Concerning our examination of postures, we have described that standing is less comfortable, more unstable, and more cognitively loading than sitting. Cognitive loading has been shown to alter risk preferences, as Whitney, Rinehart & Hinson (2008) demonstrated in a dual-task study of working memory and economic decisions under risk. When asked to memorize a string of alphabetic letters prior to choosing between a sure gain or loss and a gamble, subjects chose the gamble less often than when they did not receive a prior cognitive loading. This behavior was attributed to subjects choosing the computationally simple option due to a limited ability to process risk under the cognitive load. In our experiment, such behavior would lead to more risk-averse tendencies under the additional cognitive load of standing compared to sitting. Alternatively, it has been shown that we are more likely to choose options that have higher affective impact when cognitive resources are engaged in other tasks (Shiv & Fedorikhin, 1999). This suggests that high-reward lotteries would be favored more during a task with higher cognitive load, which would lead to more risk-seeking tendencies during standing compared to sitting. Our findings were inconsistent with either of the above reasonings, as risk preferences definitively did not change between sitting and standing. Indeed, the increased cognitive load during standing may not be large enough to trigger significant changes in risk-sensitivity. The additional attention required during standing does not necessarily deplete cognitive processes required for higher-level decisions. For example, in a study of potential effects of workplace posture for airport security screeners, there was no difference in screening performance between sitting and standing (Drury et al., 2008). Similar risk preferences between sitting and standing substantiate the idea that risk-sensitivity in a movement domain, as in O’Brien & Ahmed (2013), is indeed a result of the actual movements and not simply due to the postures assumed during testing.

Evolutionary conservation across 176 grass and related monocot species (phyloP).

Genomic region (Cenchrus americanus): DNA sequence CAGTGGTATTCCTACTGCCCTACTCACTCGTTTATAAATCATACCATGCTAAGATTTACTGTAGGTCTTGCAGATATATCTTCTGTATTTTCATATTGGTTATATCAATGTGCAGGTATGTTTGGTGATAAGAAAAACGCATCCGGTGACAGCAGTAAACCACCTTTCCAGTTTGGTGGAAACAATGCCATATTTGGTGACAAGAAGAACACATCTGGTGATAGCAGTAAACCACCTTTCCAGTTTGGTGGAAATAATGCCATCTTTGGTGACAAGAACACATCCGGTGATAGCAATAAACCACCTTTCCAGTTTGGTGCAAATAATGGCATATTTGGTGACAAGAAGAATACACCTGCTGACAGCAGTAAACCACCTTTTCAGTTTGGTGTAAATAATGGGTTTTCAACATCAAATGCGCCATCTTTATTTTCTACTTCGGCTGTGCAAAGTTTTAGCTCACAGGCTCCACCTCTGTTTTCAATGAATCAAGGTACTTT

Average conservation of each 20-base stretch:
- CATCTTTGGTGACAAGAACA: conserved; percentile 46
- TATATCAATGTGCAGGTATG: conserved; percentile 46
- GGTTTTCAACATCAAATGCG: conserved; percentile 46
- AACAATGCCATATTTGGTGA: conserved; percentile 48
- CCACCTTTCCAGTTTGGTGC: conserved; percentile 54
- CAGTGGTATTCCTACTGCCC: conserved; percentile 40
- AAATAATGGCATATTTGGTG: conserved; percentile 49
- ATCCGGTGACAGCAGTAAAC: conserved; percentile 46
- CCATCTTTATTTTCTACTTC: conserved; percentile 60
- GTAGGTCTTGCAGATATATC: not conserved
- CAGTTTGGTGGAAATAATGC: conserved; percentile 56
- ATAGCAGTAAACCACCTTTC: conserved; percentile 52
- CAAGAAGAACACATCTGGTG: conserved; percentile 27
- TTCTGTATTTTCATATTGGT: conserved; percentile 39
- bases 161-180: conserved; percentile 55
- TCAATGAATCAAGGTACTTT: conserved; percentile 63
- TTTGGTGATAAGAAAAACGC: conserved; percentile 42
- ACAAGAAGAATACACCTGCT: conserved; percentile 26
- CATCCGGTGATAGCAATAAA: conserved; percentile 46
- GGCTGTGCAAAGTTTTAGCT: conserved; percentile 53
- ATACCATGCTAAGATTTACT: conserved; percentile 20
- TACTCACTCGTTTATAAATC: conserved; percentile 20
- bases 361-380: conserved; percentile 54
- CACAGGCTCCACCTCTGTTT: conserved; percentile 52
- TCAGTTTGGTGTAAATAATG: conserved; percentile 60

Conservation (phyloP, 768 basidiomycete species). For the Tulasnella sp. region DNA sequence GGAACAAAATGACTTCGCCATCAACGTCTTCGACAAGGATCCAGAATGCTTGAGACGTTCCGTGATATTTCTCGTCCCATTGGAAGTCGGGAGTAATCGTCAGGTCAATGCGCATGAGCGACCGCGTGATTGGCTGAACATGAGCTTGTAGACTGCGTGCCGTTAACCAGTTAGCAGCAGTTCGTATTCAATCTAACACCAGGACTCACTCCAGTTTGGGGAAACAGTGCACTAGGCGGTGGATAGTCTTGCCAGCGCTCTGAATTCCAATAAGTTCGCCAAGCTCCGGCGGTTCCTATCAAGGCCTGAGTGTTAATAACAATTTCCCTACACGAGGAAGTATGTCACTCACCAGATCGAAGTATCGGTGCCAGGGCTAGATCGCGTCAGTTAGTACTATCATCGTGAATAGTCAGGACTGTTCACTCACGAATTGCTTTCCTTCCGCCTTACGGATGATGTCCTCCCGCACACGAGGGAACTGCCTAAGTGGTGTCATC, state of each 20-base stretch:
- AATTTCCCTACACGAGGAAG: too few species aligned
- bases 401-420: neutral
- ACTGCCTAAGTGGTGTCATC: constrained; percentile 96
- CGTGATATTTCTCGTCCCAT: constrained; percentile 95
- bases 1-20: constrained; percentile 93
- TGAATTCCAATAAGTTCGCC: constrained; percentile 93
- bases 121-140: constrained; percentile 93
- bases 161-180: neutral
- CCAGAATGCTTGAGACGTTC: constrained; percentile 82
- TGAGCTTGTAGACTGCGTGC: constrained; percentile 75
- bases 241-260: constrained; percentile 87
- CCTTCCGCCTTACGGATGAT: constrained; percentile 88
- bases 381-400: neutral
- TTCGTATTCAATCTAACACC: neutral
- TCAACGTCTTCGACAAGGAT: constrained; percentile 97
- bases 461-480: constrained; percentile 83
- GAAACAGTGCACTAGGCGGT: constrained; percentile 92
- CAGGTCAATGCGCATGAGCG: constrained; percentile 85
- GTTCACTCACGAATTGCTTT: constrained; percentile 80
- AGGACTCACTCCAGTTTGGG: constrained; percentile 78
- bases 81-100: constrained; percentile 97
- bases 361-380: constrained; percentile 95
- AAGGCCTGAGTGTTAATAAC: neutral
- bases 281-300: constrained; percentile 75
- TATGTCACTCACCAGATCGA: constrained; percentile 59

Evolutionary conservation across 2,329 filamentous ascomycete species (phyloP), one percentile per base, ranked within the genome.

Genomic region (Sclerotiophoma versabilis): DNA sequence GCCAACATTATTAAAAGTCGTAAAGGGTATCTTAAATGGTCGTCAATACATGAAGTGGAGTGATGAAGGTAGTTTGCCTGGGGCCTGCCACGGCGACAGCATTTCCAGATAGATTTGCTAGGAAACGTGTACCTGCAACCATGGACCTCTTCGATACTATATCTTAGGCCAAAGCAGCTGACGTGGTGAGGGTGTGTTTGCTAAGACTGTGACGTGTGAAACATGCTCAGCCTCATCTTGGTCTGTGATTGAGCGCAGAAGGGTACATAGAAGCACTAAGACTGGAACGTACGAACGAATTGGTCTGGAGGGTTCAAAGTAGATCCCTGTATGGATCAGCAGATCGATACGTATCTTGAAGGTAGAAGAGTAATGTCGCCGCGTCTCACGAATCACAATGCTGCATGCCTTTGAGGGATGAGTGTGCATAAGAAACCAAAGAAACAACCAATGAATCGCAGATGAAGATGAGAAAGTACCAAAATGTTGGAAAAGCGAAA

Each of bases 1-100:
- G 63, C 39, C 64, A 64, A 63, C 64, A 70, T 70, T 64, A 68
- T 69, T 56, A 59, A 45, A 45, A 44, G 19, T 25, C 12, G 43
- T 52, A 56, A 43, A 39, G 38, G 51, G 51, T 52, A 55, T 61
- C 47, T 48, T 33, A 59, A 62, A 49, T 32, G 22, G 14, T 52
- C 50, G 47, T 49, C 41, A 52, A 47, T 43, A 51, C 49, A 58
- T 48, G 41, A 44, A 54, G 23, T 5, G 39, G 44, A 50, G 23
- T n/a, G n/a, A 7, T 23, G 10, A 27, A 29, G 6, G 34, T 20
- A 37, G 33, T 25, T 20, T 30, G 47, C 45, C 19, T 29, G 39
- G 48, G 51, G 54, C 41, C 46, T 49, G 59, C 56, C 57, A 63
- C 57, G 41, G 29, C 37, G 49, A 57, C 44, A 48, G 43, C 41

Actions have previously been shown to alter our perceptions (Witt & Brockmole, 2012). In our experiment, any action-related implications of a standing posture or increased elevation did not appear to affect perceptions of risk, either in utility or interpretations of probability. Despite feeling more threatened at a high elevation, as seen in skin conductance measures, our subjects’ choices did not reflect an altered perception of the lottery risks. It is possible, however, that our elevated platform was not high enough to influence risk preferences. Other studies of elevation continue to see large changes in motor behavior at heights greater than 1.5 m (Adkin et al., 2000; Adkin et al., 2002; Adkin et al., 2008; Davis et al., 2009; Cleworth, Horslen & Carpenter, 2012). Although elevations of ∼0.8 m do induce cautious motor strategies, conjunctive effects in an economic task may be muted at such a height, perhaps because the threat is less salient to this task. Although the platform height in this experiment was constrained by our laboratory ceiling, we are pursuing alternative techniques to increase perceived threat.
This is the first study to examine the effect of posture or postural threat on economic decision-making. In this experiment, we compared risk-sensitivity between four conditions, including manipulations of body posture (sitting vs. standing) and threat (low elevation vs. high elevation). We recorded subjects’ choices in a series of two-alternative economic lotteries, and we fit these choices to a model based on cumulative prospect theory. Neither altered body posture nor increased postural threat affected risk-sensitivity. Skin conductance, a measure of physiological arousal, did not change with body posture but did increase with elevation, confirming that the protocol was sensitive enough to discriminate between conditions. We conclude that economic choices possess a degree of robustness relative to emotional state, remaining relatively consistent in the presence of modest postural threat.
Lottery and choice data (all subjects)
Individual folders and data files for each of the 13 subjects who participated in the experiment. There are four files within each subject’s folder: one for each financial (FIN) task, including SIT Low, SIT High, STAND Low, and STAND High. The files are named as follows: S_subject ID_FINelevation_posture_trialchoices.dat
Each file contains the lottery information presented to the subject on each trial, ordered from Trial 1 through Trial 72, as well as the subject’s choice on that trial. Specifically, the columns in each data file are: probability for Lottery A, reward for Lottery A, probability for Lottery B, reward for Lottery B, and trial choice (A, B, or NaN for no response).